This was a challenge over the last week or two, but came to an end this week, so a good time to blog about it.
A huge focus on startups are Unit Economics – how much do you spend to acquire and retain a unit (of customers – so 1 customer) and more interestingly what is your return on that investment (ROI). The theory is covered in any business course in university to calculate return on investment which is profit over cost, but what is disappointing is that this does not at all compare to what really happens in real life scenarios.
How do you solve complexities around repeat projects, allocation of retention costs across segments and months which did not have any repeat projects, as well as acquisition costs?
Do you calculate monthly cohorts, half yearly or do you calculate monthly cohorts and average them?
How do you accurately calculate unit economics for the company, when you already have a segment view? (weighted average or just a company UE?)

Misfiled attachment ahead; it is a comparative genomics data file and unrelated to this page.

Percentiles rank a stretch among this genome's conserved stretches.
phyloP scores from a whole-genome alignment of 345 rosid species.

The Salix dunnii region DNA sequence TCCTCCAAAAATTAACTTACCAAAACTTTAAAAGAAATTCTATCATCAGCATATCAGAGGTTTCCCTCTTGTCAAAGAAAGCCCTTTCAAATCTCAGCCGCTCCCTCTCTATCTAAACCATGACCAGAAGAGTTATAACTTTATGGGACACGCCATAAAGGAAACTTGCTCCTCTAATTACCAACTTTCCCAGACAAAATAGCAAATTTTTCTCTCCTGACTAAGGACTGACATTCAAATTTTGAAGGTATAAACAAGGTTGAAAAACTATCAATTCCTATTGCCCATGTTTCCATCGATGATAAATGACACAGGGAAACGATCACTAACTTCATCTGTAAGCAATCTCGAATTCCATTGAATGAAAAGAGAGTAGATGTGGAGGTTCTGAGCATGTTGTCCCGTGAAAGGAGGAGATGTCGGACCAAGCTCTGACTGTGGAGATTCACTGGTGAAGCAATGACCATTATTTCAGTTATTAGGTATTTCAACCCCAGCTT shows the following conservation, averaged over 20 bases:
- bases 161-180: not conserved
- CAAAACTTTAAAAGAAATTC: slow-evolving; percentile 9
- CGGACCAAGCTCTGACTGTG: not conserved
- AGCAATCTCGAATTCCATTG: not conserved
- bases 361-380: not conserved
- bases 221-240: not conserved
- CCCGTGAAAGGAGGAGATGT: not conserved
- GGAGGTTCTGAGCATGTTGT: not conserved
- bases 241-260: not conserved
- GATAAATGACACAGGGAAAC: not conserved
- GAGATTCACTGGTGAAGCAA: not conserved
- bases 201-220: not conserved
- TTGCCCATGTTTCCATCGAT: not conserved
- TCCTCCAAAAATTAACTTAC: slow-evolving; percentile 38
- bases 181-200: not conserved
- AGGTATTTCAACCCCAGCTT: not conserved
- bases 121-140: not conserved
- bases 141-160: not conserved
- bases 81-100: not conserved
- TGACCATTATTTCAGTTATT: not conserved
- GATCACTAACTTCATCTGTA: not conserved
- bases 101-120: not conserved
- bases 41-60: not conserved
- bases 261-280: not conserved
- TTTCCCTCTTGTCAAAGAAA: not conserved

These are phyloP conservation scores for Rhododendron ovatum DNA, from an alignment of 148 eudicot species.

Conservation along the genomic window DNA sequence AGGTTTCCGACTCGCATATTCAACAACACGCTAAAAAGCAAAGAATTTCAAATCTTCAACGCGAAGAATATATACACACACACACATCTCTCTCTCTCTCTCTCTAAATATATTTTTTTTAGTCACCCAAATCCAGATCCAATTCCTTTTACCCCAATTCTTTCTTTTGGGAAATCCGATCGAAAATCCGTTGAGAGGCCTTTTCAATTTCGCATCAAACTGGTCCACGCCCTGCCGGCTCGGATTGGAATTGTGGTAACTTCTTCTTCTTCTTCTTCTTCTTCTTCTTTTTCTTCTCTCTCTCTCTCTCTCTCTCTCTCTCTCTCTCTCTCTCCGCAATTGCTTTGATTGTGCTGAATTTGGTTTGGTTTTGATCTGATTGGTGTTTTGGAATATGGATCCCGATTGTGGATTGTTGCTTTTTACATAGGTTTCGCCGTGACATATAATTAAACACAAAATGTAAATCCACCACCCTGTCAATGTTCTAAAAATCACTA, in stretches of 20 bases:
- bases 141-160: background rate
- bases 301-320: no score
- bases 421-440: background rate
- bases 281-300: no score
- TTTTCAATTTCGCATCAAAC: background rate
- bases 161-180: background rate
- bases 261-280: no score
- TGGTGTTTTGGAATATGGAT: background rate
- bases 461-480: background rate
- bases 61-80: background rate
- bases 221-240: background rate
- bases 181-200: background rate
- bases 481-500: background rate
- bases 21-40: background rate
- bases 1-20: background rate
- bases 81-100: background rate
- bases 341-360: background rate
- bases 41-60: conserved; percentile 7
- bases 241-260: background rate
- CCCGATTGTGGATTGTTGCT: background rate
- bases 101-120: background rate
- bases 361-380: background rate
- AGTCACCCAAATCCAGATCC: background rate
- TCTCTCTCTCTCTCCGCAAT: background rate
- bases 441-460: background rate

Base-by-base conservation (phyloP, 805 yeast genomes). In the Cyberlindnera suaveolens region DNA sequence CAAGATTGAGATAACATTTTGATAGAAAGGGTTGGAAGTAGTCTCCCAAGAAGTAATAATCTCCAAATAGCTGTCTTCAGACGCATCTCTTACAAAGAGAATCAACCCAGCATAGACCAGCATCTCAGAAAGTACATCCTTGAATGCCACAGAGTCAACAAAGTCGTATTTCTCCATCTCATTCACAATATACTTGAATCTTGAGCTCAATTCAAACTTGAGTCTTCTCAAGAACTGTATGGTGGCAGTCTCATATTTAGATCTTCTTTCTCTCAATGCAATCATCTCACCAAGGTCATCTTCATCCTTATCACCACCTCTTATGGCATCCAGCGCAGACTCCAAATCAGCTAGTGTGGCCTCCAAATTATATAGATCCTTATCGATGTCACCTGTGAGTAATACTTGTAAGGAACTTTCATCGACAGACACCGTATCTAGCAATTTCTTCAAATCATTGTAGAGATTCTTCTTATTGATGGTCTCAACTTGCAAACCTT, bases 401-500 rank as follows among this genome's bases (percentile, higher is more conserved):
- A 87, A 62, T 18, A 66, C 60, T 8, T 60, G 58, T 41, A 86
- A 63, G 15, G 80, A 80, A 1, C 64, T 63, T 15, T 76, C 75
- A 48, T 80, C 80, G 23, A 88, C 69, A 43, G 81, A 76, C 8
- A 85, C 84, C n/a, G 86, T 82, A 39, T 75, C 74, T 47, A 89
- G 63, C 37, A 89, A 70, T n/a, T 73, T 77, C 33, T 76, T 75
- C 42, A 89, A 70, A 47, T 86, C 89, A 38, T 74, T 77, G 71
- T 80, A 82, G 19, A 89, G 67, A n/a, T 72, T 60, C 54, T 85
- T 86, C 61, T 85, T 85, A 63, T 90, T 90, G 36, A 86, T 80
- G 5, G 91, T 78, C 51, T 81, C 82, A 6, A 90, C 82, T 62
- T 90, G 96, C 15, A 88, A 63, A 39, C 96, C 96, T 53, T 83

Long story short our investors had a super sophisticated and painfully manual model which calculated the Unit Economics for us and I was meant to update it. It took me about half a day of updating to realise that this will take a couple of days to just update as the model was so large and even worse, hugely prone to human error.
This is when I went away and it took me a day to replicate the model (learn all its ins and outs along the way) and fully automate it so the next time we just need to do a data pull and copy and paste, which should take 30 mins to update.
This was the first part of the journey.
Even more interestingly was the next exercise of trying to come up with a Unit Economics for our Forecast. This was a real life brain teaser (unlike the management consulting case studies), which opened up a whole new layer of complexities around the correct way to forecast repeat projects and more importantly allocating repeat costs across them.
In sum, it’s a huge financial model with a billion different levers and an informative and insightful outcome.